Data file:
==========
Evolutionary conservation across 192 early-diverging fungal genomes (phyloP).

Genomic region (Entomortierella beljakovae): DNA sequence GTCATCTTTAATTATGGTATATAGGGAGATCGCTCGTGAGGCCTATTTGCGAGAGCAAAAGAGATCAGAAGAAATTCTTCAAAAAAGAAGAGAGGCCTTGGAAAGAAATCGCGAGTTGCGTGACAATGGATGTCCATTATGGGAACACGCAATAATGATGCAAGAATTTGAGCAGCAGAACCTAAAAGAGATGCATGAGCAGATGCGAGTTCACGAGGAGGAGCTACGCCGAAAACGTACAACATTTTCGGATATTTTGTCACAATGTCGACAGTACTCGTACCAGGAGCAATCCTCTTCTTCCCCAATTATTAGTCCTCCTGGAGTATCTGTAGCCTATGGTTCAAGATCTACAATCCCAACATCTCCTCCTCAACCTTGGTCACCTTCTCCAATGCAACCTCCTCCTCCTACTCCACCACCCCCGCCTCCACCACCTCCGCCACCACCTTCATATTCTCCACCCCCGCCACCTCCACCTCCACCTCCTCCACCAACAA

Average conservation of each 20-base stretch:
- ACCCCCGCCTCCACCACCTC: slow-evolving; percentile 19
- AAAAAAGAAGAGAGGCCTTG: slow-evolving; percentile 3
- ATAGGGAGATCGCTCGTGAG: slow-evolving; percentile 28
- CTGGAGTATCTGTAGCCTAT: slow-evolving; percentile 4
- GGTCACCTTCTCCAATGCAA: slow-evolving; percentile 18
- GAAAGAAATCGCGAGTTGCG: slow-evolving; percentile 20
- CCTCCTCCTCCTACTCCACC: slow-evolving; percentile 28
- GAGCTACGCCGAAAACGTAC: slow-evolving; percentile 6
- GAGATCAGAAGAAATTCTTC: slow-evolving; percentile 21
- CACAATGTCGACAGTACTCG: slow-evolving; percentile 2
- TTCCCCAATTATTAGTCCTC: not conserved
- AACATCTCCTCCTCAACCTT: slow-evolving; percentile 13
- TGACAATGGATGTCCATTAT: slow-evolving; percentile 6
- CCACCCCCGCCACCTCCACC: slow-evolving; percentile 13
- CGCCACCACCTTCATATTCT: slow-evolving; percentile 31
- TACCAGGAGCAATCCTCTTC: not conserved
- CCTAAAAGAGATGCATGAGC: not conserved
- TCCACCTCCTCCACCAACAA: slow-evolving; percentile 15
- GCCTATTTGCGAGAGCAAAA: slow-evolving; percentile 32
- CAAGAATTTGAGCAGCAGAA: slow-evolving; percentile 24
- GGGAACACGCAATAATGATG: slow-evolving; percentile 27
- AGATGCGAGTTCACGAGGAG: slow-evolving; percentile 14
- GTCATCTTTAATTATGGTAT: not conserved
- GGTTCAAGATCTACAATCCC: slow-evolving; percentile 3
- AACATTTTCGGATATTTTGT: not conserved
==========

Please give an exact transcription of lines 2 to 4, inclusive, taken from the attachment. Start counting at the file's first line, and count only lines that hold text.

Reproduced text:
Genomic region (Entomortierella beljakovae): DNA sequence GTCATCTTTAATTATGGTATATAGGGAGATCGCTCGTGAGGCCTATTTGCGAGAGCAAAAGAGATCAGAAGAAATTCTTCAAAAAAGAAGAGAGGCCTTGGAAAGAAATCGCGAGTTGCGTGACAATGGATGTCCATTATGGGAACACGCAATAATGATGCAAGAATTTGAGCAGCAGAACCTAAAAGAGATGCATGAGCAGATGCGAGTTCACGAGGAGGAGCTACGCCGAAAACGTACAACATTTTCGGATATTTTGTCACAATGTCGACAGTACTCGTACCAGGAGCAATCCTCTTCTTCCCCAATTATTAGTCCTCCTGGAGTATCTGTAGCCTATGGTTCAAGATCTACAATCCCAACATCTCCTCCTCAACCTTGGTCACCTTCTCCAATGCAACCTCCTCCTCCTACTCCACCACCCCCGCCTCCACCACCTCCGCCACCACCTTCATATTCTCCACCCCCGCCACCTCCACCTCCACCTCCTCCACCAACAA

Average conservation of each 20-base stretch:
- ACCCCCGCCTCCACCACCTC: slow-evolving; percentile 19